MP6550 H-Bridge Motor Driver consists of four N-channel power MOSFETs

MP6550 H-Bridge Motor Driver consists of four N-channel power MOSFETs

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MPS’ H-bridge motor driver consists of four N-channel power MOSFETs and an internal charge pump to generate gate-drive voltages

The MP6550 from Monolithic Power Systems is an H-bridge motor driver consisting of four N-channel power MOSFETs and an internal charge pump to generate gate-drive voltages. The MP6550 is typically used to drive a DC brush motor. According to the logic control, the device operates on a motor power supply voltage from 1.8 V to 22 V, which can supply an output current of up to 2 A. The MP6550 has a PWM input interface, which is compatible with industry-standard devices. Very low standby circuit current can be achieved when the device is disabled. An internal current-sensing circuit provides an output with a voltage proportional to the load current. Cycle-by-cycle current regulation and limiting is also provided. These features do not require the use of a low-value shunt resistor. There are internal shutdown functions for overcurrent protection, short-circuit protection, under-voltage lockout, and overtemperature protection. The MP6550 requires a minimal number of readily available, standard external components and is available in a QFN-12 (2 mm x 2 mm) package.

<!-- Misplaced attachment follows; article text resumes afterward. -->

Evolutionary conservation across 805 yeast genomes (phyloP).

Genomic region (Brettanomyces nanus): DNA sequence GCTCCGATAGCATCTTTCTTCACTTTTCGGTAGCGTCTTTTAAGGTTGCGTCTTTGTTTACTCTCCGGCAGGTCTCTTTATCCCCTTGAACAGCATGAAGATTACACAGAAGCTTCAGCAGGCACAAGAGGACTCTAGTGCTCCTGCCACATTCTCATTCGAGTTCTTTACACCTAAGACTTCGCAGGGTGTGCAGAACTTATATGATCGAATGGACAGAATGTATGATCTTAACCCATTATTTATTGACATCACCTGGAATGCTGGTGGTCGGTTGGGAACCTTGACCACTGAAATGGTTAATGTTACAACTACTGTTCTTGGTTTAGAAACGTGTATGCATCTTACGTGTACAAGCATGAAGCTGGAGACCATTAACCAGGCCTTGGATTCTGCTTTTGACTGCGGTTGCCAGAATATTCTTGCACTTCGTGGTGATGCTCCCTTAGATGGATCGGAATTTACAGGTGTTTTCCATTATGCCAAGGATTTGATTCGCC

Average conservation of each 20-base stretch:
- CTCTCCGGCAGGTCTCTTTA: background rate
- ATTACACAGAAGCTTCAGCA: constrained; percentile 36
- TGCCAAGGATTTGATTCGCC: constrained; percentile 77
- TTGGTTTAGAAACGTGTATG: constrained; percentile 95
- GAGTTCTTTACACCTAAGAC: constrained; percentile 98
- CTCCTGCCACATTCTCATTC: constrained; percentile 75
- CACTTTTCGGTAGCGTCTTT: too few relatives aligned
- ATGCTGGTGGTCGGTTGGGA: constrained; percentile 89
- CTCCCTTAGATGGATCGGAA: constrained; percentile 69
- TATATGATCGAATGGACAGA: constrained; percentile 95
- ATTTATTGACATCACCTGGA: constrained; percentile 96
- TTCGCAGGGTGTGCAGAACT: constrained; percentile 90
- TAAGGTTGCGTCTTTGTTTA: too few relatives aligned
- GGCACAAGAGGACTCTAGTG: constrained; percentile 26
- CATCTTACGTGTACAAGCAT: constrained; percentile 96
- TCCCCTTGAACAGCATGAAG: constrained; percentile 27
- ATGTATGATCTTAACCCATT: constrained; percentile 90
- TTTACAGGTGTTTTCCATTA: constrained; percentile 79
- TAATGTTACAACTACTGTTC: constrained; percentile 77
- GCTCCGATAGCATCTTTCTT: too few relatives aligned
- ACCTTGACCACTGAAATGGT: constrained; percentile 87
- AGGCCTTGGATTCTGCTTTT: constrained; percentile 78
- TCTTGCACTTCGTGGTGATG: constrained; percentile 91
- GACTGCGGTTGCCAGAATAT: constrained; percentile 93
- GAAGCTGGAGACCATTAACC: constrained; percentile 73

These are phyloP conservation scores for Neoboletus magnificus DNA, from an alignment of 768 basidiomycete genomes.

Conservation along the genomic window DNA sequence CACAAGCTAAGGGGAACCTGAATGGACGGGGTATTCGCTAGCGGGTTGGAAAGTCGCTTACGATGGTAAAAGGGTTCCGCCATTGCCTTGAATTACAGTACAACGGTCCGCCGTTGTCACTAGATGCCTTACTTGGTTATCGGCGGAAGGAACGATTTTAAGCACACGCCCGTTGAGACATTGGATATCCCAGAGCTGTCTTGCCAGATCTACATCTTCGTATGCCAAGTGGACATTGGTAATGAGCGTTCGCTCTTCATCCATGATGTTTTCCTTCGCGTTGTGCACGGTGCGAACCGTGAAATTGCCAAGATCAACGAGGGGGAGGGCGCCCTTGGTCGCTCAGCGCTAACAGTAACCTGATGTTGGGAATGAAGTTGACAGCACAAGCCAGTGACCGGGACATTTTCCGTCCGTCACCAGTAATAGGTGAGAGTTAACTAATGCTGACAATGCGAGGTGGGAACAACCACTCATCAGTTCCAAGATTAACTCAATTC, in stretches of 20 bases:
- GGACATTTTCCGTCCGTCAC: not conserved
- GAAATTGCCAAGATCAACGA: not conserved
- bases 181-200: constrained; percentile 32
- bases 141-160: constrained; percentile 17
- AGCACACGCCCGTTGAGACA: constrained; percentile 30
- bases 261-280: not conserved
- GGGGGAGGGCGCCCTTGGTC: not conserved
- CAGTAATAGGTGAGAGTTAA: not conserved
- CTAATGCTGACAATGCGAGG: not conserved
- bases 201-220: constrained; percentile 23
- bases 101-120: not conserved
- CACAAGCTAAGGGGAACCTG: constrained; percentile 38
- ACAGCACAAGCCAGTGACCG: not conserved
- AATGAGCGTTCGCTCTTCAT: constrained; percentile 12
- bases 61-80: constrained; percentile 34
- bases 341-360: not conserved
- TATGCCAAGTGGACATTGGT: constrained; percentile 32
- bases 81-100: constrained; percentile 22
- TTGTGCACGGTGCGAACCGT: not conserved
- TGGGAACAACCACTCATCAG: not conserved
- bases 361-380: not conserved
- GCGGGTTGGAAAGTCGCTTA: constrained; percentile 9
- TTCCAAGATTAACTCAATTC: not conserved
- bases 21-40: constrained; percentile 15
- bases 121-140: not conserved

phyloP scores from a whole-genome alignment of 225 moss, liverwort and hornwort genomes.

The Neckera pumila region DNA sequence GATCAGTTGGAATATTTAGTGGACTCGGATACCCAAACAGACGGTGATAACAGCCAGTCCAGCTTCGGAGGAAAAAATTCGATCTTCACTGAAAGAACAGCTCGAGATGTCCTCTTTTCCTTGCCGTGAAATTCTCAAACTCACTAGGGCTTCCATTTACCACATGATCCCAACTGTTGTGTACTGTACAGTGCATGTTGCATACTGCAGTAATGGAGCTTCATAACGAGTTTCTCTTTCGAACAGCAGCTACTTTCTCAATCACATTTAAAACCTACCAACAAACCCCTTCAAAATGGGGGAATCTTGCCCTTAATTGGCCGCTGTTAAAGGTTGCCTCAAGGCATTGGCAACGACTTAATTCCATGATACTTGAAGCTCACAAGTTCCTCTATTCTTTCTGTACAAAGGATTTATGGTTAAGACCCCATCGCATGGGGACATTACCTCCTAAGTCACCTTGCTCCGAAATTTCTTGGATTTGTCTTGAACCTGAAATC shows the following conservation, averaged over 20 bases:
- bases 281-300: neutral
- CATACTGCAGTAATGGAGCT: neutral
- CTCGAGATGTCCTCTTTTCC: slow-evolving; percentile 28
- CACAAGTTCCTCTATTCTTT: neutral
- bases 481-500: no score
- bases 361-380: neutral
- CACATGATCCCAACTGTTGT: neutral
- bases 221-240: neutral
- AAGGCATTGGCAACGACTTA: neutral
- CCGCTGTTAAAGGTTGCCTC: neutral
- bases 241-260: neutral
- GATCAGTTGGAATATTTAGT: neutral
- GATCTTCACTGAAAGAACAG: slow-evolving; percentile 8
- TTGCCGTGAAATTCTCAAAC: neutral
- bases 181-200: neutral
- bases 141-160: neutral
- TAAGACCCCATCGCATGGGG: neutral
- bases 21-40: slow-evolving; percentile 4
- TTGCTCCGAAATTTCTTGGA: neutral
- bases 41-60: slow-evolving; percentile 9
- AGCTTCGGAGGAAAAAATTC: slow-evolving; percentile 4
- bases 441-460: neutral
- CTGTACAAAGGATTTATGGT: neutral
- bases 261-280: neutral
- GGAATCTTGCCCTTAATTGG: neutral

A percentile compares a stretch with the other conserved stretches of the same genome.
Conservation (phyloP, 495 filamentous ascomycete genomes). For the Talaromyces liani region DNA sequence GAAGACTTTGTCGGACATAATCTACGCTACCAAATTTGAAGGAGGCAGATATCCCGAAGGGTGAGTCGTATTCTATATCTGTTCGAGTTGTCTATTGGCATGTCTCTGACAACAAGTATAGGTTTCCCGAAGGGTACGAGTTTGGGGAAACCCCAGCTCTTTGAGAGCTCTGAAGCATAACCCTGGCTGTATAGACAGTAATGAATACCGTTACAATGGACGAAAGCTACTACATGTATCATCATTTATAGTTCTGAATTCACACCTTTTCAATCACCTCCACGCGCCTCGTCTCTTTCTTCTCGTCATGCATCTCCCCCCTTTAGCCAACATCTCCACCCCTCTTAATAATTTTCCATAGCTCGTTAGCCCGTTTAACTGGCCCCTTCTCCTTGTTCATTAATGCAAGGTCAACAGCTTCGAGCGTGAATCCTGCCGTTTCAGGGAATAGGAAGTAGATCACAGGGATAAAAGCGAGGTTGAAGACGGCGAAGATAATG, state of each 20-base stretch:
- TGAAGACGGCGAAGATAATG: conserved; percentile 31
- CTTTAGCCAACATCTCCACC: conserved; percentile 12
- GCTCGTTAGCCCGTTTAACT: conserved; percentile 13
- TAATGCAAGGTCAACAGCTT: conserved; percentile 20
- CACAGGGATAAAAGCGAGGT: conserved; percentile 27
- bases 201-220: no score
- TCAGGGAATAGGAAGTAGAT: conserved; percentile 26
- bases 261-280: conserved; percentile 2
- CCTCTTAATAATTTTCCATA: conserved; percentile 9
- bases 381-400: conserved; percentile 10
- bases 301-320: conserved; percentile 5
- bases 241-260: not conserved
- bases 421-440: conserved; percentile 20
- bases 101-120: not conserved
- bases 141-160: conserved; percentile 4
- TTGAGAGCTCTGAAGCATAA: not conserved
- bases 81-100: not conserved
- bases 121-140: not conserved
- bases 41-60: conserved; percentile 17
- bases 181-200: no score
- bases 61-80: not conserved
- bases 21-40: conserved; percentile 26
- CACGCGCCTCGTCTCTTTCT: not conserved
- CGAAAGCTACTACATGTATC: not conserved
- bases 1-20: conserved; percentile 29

Features

  • Wide 1.8 V to 22 V operating input range
  • 2 A continuous driver current
  • MOSFET on-resistance (HS + LS) 240 mΩ
  • Cycle-by-cycle current regulation/limit
  • Built-in 3.3 V reference output
  • PWM input interface, compatible with industry-standard devices, up to 100 kHz
  • Low standby circuit current
  • Thermal shutdown
  • Internal charge pump
  • Cycle-by-cycle overcurrent protection
  • Short-circuit protection
  • Available in a QFN-12 (2 mm x 2 mm) package

more information: https://www.monolithicpower.com/en/mp6550.html

Mike is the founder and editor of Electronics-Lab.com, an electronics engineering community/news and project sharing platform. He studied Electronics and Physics and enjoys everything that has moving electrons and fun. His interests lying on solar cells, microcontrollers and switchmode power supplies. Feel free to reach him for feedback, random tips or just to say hello :-)

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